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‘I want to show Jewish boys can fight,’ says Aharonov

    Dan Aharonov’s mother is not the most enthusiastic advocate of his boxing career ‑— and understandably so given that she works as a nurse. But it’s Aharonov’s opponents who have been in greater need of medical attention as he compiled an amateur record of 175 wins in 200 fights, 100 by stoppages.

    Now the 18-year-old Israeli welterweight is about to turn professional and his manager-promoter Robert Waterman hopes that his first paid fight will be at a UK Jewish charity boxing dinner in the autumn.

    He will be based in London and as someone for whom Jewish life is pivotal - he keeps kosher, lays tefillin and goes to synagogue on Friday evenings — he says “it is important to be near Golders Green”. An Israeli living here has agreed to fund his accommodation for a year.

    Aharonov has a quiet, polite demeanour at odds with his aggression in his ring — his percentage of stoppages is high for the amateur game, where the contests are shorter and fighters wear protective headgear.

    Over breakfast at his manager-promoter’s favourite Whetstone cafe, the Bat Yam native explains that he was just six when he first set foot in a boxing gym, following the lead of his elder brother. “I wanted to try it also and I loved it,” he recalls. “The coach told me to come back.”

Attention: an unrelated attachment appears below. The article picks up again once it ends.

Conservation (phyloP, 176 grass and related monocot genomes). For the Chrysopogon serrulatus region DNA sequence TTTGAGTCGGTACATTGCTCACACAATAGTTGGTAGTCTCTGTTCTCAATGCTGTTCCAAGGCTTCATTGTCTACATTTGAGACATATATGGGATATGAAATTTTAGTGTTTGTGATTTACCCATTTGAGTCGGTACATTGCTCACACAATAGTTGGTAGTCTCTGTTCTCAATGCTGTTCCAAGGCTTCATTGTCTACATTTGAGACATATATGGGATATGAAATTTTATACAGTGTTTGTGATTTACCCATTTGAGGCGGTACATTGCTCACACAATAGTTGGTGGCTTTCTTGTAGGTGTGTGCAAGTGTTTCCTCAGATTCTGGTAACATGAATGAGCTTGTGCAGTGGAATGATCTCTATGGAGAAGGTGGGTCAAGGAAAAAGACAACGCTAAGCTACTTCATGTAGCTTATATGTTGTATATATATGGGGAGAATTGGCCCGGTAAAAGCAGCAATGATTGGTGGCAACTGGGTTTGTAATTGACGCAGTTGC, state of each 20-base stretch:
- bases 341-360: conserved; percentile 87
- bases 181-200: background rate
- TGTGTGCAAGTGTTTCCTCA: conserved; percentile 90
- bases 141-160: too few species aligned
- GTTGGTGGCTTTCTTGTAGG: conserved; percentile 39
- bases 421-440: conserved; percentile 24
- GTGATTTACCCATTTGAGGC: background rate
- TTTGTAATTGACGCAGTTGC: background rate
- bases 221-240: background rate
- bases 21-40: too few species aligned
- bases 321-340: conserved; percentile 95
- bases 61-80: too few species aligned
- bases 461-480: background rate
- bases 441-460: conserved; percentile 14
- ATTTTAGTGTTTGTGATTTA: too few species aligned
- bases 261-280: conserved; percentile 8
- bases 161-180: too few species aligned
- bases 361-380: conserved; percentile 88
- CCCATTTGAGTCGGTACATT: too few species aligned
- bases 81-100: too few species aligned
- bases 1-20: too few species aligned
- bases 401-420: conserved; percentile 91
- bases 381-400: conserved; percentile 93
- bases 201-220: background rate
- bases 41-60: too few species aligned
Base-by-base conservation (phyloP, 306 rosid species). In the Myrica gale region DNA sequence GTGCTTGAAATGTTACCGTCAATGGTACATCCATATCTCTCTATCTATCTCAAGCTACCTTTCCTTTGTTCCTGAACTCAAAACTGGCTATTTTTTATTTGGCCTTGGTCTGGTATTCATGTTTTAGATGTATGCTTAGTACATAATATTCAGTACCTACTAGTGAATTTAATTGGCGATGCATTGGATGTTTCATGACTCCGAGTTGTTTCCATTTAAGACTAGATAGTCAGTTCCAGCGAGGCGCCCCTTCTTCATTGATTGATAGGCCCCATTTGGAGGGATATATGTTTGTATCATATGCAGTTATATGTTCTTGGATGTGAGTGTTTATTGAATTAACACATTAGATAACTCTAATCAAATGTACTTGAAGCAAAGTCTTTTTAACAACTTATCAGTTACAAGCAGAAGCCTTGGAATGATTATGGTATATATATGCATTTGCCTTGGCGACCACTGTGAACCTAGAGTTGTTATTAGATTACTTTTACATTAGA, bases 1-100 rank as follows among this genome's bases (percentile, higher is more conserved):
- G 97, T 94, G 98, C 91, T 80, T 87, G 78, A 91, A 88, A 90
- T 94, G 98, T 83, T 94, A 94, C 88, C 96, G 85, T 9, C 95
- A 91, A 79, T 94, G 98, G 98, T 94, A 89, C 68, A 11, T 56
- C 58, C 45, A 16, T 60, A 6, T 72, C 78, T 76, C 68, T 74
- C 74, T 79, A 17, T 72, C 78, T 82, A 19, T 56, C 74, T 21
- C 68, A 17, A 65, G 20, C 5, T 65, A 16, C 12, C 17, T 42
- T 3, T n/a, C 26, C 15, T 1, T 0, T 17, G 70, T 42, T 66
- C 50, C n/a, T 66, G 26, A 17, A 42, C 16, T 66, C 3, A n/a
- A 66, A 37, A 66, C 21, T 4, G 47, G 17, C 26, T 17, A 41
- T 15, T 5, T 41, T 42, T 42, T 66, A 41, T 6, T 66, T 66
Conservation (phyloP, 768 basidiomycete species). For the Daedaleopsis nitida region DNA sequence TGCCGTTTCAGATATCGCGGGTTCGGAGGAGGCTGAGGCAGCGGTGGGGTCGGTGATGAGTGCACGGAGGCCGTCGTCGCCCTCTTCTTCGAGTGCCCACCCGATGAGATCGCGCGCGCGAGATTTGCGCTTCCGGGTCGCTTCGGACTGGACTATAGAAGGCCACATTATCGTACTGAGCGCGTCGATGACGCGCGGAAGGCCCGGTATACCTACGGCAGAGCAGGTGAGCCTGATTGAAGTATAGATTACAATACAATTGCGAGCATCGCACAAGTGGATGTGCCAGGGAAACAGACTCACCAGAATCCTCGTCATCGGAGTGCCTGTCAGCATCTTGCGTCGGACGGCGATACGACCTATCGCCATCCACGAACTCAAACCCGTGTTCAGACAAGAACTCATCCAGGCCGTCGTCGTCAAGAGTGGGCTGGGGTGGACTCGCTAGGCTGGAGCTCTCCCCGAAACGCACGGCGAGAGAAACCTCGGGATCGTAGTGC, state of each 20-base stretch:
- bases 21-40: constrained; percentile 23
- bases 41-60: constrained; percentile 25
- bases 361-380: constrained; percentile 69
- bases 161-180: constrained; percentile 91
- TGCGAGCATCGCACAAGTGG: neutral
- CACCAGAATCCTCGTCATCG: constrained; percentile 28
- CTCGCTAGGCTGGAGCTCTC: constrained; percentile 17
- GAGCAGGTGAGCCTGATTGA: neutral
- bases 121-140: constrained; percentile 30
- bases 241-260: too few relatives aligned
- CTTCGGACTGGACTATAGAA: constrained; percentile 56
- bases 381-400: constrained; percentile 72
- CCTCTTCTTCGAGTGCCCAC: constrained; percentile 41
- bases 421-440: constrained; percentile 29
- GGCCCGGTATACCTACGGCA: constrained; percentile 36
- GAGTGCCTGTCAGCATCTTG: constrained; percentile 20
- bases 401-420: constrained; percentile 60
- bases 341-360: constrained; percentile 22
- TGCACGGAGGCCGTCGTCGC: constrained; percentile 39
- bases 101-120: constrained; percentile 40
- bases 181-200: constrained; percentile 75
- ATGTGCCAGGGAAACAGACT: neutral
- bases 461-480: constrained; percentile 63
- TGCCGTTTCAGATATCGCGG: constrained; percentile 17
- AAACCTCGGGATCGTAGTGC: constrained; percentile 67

By the age of 10, his trainers were convinced of his potential and he earned international honours from his early teens, earning a slew of medals in age group tournaments. With Israeli amateurs receiving little financial backing, he was indebted to his parents, originally from Azerbaijan, for funding his overseas trips.

    After taking silver as a 16-year-old in the World Championships in Armenia, Aharonov decided that he wanted a professional career and was put in touch with Waterman by Roman Greenberg, the Israeli heavyweight who has not fought since a crushing defeat to American Cedric Boswell in 2008 ended a 27-fight unbeaten record.

    Waterman was also in charge of Greenberg’s career and some of Greenberg’s sponsors will be backing the young prospect. Waterman retains great fondness for Greenberg, but sees significant differences between him and Aharonov.

    “Roman trained hard but the problem was getting him to training," he said. "Dan has the hunger to succeed. He’s disciplined and very focused and can hit with both hands.” An additional virtue is his likely appeal to Jewish fight fans. “Roman was based in Maidenhead. Dan wants to be in the heart of the community.”

    A potential trainer is Don Charles, who handles controversial heavyweight Dereck Chisora. Other colourful ring personalities feature in Aharonov’s list of favourite fighters, notably Mike Tyson: “Like him, I am shorter than opponents but I can punch to finish a fight.”

    He recalls laughing that many who had lost to him in amateur bouts had not expected an Israeli to have such knockout potential. “I want to show everyone that a Jewish boy can fight.”

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